The Cairo, one of DC’s tallest residential buildings.
This past Tuesday, advocates for a taller DC were dealt what was considered at the time a lethal blow when the National Capital Planning Commission (NCPC) scaled back a recommendation that laid out a path to taller buildings outside the L’Enfant boundaries of the city, instead recommending to Congress that the federal Height Act of 1910 be kept as is.
At a press hearing the following day, Mayor Vincent Gray expressed his disappointment. “People don’t like change, period,” the mayor said. His two proxies on the NCPC, Office of Planning Director Harriet Tregoning and Robert Miller both argued throughout the NCPC hearing that the Congressional request marked a rare opportunity to give the city back some autonomy.
So, what now? Is the idea of a taller and/or a more autonomous DC dead?
When Rep. Darrell Issa (R-CA) began examining the prospect of revising the Height Act back in 2012, he requested that NCPC and the city’s Office of Planning (OP) conduct a study into relaxing the height limits.
On Wednesday, the Office of Planning announced that it was submitting its more aggressive recommendations separately, giving Congress the chance to consider both positions. In their final recommendation, the OP again stressed autonomy.
From the OP’s press release:
The District’s intent is not to raise height with its recommendations. Rather, the District is asking Congress to give it the ability under the Height Act to make these determinations in consultation with its residents in the future.
In the conclusions, the Office of Planning lays out a process for increasing heights in a targeted manner, similar to the process in the NCPC draft released on Monday prior to the amendments made at the commission hearing.
The federal Height Act should stay in place, recommends the OP, “unless and until the District completes an update to the District Elements of the Comprehensive Plan.” In the future, if the city decides during a comprehensive planning process that heights should go up in some areas, and the NCPC and Congress approve of the recommendation, the Height Act would be lifted in those areas and remain in the rest of the city. Any zoning changes would need to be approved by the Zoning Commission.
What Will Congress Do?
Now, the House Oversight and Government Reform Committee, chaired by Rep. Issa, has two sets of recommendations to consider. The committee will likely hold a hearing in December.
Since he first issued his request to study the issue in the summer of 2012, Issa has professed that he is sympathetic to a more autonomous DC. As Roll Call reported on Wednesday, Issa stated that the final decision will probably lie somewhere between the NCPC and OP’s recommendations.
From Roll Call:
“We don’t expect to have a radical change or a significant change to the Height Act as a result of the study, but we do expect to empower the parties to bring forth future plans,” Issa told CQ Roll Call, adding that he had not yet reviewed the final NCPC report.
Why A Taller DC?
So, why does the Office of Planning want the ability to increase heights, in the face of vocal opposition from residents and the Council?
One concern is that without a change, DC will “grow low.” With the city attracting many new residents, growth of the built environment is inevitable. Revising the federal Height Act, Harriet Tregoning said at a Council hearing in October, would give the city the ability to be more intentional with new construction, rather than building up to the current limits throughout DC.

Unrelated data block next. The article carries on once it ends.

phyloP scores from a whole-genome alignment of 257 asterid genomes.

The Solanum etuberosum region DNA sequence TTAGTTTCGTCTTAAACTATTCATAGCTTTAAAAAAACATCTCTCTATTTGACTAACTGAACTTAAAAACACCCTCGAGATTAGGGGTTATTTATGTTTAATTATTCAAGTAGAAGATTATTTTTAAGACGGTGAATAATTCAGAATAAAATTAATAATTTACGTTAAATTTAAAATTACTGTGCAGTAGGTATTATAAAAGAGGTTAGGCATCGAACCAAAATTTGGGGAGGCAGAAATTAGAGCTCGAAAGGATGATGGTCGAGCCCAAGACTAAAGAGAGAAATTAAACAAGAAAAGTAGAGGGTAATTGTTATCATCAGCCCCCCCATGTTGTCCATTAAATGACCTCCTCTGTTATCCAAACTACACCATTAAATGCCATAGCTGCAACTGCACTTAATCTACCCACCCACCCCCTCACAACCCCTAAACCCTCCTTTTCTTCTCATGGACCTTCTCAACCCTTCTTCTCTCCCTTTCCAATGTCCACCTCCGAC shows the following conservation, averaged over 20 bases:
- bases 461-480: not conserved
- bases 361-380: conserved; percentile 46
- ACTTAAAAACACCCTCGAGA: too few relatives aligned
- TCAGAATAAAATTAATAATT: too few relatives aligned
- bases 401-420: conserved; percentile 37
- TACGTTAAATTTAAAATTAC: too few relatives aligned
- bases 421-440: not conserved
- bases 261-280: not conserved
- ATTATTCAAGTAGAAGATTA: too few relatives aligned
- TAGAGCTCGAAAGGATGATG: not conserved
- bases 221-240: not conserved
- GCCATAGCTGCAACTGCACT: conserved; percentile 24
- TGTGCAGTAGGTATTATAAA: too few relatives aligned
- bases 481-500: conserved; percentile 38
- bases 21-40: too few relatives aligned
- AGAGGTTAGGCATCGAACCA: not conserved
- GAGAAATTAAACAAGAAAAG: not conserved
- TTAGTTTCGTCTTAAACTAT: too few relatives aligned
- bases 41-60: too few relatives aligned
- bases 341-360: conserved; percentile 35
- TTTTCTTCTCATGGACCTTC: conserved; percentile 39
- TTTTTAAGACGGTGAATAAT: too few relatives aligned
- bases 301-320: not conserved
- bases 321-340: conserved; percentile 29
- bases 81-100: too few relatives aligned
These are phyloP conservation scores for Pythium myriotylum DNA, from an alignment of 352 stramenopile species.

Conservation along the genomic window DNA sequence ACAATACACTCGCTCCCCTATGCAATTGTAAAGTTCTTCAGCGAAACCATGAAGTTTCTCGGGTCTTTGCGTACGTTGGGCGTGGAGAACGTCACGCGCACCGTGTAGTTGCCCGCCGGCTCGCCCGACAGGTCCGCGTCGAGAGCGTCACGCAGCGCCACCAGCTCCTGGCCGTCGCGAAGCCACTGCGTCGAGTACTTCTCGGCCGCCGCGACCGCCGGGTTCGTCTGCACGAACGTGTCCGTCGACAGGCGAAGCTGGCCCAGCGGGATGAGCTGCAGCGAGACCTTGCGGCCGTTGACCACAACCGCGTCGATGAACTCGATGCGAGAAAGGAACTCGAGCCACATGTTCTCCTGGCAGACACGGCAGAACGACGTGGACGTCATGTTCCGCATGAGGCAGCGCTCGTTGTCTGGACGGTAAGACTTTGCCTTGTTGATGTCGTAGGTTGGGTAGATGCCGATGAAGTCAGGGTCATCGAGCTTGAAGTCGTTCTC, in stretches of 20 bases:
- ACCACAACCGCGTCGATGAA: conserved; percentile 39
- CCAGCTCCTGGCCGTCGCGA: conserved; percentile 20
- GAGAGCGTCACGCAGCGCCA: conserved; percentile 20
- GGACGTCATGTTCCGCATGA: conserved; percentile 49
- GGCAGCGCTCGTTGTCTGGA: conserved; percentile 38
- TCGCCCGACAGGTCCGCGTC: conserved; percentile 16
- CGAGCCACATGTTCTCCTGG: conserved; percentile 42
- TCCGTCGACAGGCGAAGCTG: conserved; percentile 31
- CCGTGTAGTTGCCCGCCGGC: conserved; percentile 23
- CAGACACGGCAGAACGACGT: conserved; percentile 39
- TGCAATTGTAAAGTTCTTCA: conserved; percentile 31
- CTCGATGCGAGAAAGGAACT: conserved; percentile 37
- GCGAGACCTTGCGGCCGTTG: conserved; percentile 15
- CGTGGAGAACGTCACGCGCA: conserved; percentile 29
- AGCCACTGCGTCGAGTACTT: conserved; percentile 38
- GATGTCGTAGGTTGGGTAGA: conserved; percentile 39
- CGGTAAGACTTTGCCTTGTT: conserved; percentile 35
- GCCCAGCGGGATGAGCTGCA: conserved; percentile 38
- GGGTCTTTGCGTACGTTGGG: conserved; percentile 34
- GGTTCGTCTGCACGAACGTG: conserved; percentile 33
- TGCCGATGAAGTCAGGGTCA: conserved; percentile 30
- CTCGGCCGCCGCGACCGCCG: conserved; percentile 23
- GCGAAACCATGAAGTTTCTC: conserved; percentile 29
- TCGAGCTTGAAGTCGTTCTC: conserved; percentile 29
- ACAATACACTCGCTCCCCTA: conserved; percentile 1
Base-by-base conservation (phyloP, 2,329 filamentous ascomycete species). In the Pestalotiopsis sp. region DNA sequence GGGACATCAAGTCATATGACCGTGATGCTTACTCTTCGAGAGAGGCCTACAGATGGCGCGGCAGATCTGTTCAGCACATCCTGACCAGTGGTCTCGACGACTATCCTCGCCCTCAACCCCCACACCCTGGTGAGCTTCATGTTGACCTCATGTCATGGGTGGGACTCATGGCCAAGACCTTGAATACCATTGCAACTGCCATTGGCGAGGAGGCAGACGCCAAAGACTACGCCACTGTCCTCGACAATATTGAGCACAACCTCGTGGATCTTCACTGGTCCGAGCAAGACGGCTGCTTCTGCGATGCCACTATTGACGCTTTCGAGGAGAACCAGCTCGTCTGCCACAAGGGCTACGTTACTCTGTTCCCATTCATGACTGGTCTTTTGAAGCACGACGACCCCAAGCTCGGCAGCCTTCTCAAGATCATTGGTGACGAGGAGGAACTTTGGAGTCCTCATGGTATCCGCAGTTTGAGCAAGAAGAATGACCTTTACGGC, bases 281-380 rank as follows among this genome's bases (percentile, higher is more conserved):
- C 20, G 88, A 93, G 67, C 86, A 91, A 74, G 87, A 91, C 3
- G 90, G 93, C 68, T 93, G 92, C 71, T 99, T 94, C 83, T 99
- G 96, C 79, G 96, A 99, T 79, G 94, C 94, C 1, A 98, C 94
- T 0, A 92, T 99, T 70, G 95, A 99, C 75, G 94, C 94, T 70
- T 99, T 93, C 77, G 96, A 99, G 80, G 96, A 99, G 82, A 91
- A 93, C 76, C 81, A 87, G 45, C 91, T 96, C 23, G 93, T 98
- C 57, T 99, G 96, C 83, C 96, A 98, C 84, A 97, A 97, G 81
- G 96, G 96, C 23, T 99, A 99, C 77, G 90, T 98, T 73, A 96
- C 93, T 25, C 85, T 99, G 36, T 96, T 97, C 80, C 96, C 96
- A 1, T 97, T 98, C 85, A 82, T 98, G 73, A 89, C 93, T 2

For example, instead of a city that uniformly grows to 10 or 13 stories high, revising the Act may allow planners to keep some neighborhoods very low, while allowing others to rise to 20 stories or higher. Floor area ratio (FAR) requirements could also be altered, necessitating that developers make taller building less boxy and thus more set back and sculpted. The OP is also worried that DC will run out of space, driving housing prices up for those units that do exist.
“Not changing is not an option,” said Tregoning in October. “We are changing. Will we allow housing prices to get higher and higher, or will we try to address real capacity constraints?”
How Soon Would Change Happen?
If, in December, the Congressional committee opts to support the OP’s pathway to higher buildings, we are still a long ways away from a taller DC.
Given the City Council’s expressed belief that the Height Act should not change, it is highly unlikely that they would opt to alter the comprehensive plan to allow for taller maximum heights at any point in the near future. However, if a future Council wants to make that decision, they could follow the laid-out path.
If Congress opts for the NCPC’s recommendation, the Height Act would remain as is. The NCPC recommended “further study,” but eliminated language laying out a pathway. It is less clear when the study would happen, when the results would be considered, and who would consider them. The city would likely have to wait for Congress to give them another opening by making a specific request.
Many are in favor of this set-up, which leaves control of the Height Act in the hands of Congress; at the hearing on Tuesday, Council Chairman Phil Mendelson balked when Tregoning related the height decision to Home Rule.
“Home Rule is about representation in Congress,” said Mendelson. “I think of the Height Act as like something that’s part of our constitution.” The Height Act should be hard to change, believes Mendelson, and the OP’s recommended pathway would make it too easy.
So, that’s the scoop for now. Of course, UrbanTurf will be following the saga as it moves to Congress next month, so stay tuned.
This article originally published at http://dc.urbanturf.com/articles/blog/op_released_their_own_height_act_recommendation_what_now/7845
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